Hard knocks of the cannabis trade: The sequel

Feb. 22, 2022
Fluence CEO notes that it’s still tough out there, with bewildering rules and regulations sometimes stopping growers in their tracks.

Michigan cannabis grower Michael Ward wasn’t kidding when he recently described the regulatory rough and tumble of his trade. In case that message got lost, the CEO of cannabis lighting specialist Fluence by Osram has served up a stark reminder.

“A lot of things can go horribly wrong,” boss David Cohen reaffirms in the latest installment of Fluence Unfiltered, a videocast posted on the company’s YouTube channel.

It was on the same program last November that Michael Ward of Kalamazoo, MI–based Harbor Farmz first described a litany of licensing and regulatory hoops that made business a nightmare for Harbor in its early days. The legal odyssey entailed layers of laws and licensing on both the state and local level across different aspects of the business — not just growing but also dispensing and other operations. It also included surprise changes that forced unexpected stops and starts in Harbor’s plans.

As a provider of lighting to Harbor and many other cannabis growers, Cohen sees this sort of thing all the time.

“Its not just the license to cultivate, to process, for a dispensary,” he tells interviewer Lorrie Schultz, Fluence’s senior vice president of marketing. “It even goes down to the local township or village that you’ve started in, convincing the electrician to issue a permit. A lot of things can go horribly wrong. Make sure you’re doing a lot of ‘what if’ planning around that.”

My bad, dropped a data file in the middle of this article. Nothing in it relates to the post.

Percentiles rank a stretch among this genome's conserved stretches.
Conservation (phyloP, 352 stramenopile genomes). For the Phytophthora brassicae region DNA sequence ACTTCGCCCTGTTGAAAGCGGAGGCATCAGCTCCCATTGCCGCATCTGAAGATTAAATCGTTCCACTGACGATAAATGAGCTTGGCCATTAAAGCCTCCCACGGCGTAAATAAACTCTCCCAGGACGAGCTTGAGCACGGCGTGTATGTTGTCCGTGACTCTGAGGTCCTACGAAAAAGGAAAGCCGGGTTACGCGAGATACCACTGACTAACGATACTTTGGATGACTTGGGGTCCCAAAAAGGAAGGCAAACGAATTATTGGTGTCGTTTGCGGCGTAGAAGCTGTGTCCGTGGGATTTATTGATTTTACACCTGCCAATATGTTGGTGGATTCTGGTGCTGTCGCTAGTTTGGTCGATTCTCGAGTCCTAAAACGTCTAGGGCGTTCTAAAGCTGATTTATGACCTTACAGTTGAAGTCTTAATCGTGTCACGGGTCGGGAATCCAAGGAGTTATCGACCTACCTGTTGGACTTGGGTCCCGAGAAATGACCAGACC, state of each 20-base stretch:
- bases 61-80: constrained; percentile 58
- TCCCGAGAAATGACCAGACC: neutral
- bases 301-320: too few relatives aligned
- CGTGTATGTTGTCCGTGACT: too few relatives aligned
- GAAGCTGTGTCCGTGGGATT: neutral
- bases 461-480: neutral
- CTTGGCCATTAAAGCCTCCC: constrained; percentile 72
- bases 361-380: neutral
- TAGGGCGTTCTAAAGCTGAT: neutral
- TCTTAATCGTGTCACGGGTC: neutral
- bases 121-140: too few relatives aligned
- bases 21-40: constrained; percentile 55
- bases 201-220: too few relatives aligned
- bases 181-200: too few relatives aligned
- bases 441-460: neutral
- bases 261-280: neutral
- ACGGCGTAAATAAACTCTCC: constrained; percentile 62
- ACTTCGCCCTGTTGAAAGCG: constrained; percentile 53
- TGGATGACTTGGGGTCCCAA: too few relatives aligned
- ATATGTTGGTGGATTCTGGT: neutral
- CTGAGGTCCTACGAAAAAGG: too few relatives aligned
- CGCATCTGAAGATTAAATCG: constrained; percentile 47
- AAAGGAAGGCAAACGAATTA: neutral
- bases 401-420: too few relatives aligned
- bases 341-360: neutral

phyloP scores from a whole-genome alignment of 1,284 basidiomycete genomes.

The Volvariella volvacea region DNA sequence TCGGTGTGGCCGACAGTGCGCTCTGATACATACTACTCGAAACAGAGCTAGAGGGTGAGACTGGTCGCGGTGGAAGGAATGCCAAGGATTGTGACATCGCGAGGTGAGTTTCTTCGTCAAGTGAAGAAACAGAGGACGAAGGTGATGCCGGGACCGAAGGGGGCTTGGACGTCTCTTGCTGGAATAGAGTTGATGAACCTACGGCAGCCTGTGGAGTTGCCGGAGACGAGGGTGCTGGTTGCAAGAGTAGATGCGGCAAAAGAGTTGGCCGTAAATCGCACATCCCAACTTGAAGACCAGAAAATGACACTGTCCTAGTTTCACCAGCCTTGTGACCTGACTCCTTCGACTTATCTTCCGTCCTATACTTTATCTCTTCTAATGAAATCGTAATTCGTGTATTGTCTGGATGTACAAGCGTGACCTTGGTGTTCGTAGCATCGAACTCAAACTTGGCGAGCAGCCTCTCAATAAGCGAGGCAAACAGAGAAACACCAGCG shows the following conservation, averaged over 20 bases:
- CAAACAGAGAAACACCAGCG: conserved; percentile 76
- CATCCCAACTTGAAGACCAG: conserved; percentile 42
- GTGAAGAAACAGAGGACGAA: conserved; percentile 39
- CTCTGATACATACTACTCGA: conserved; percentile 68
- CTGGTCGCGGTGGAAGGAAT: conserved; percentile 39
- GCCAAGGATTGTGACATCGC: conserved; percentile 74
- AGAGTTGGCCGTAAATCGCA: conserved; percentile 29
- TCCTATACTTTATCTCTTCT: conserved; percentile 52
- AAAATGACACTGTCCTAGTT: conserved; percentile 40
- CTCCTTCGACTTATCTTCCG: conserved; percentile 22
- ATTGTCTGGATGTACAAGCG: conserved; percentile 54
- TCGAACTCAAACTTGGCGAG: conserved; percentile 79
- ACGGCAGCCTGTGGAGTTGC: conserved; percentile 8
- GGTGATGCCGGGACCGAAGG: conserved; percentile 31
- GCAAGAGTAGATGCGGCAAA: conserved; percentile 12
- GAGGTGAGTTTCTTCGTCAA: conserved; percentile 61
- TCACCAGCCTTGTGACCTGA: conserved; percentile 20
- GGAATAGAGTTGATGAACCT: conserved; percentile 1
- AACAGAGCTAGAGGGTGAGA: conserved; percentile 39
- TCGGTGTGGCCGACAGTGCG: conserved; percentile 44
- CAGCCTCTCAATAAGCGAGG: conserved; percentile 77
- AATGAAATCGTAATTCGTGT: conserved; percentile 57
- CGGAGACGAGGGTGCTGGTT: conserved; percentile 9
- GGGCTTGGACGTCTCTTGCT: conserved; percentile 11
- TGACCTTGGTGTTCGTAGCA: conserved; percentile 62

With the cannabis industry in high growth mode, and with different states and countries still figuring out their positions — which vary from one to the other — the vicissitudes remain unsettling.

“It’s still very choppy, it’s different everywhere,” Cohen notes. “Nearly everybody we talk to tells us about licensing or permitting horror stories that just stopped them dead in their track.”

The good news is that Cohen describes an industry full of growers, suppliers, partners, and bankers that he claims work together in a collaborative spirit, with the aim of boosting the fortunes of all.

But he also points out that the rapid growth has created a shortage of skilled labor on the growing side, something which Fluence is trying to address in part by working with universities.

Cohen and Fluence will continue to address these issues under the auspices of Premstaetten, Austria–based ams Osram until it completes the sale of Fluence to Eindhoven, Holland–based Signify.

Meanwhile, Fluence continues serve both food producers and cannabis growers and to add new products to its lighting lineup, including a fixture with a 24% greater photon flux than the company previously offered.

You can watch the full interview on the Fluence YouTube channel.

MARK HALPER is a contributing editor for LEDs Magazine, and an energy, technology, and business journalist ([email protected]).

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About the Author

Mark Halper | Contributing Editor, LEDs Magazine, and Business/Energy/Technology Journalist

Mark Halper is a freelance business, technology, and science journalist who covers everything from media moguls to subatomic particles. Halper has written from locations around the world for TIME Magazine, Fortune, Forbes, the New York Times, the Financial Times, the Guardian, CBS, Wired, and many others. A US citizen living in Britain, he cut his journalism teeth cutting and pasting copy for an English-language daily newspaper in Mexico City. Halper has a BA in history from Cornell University.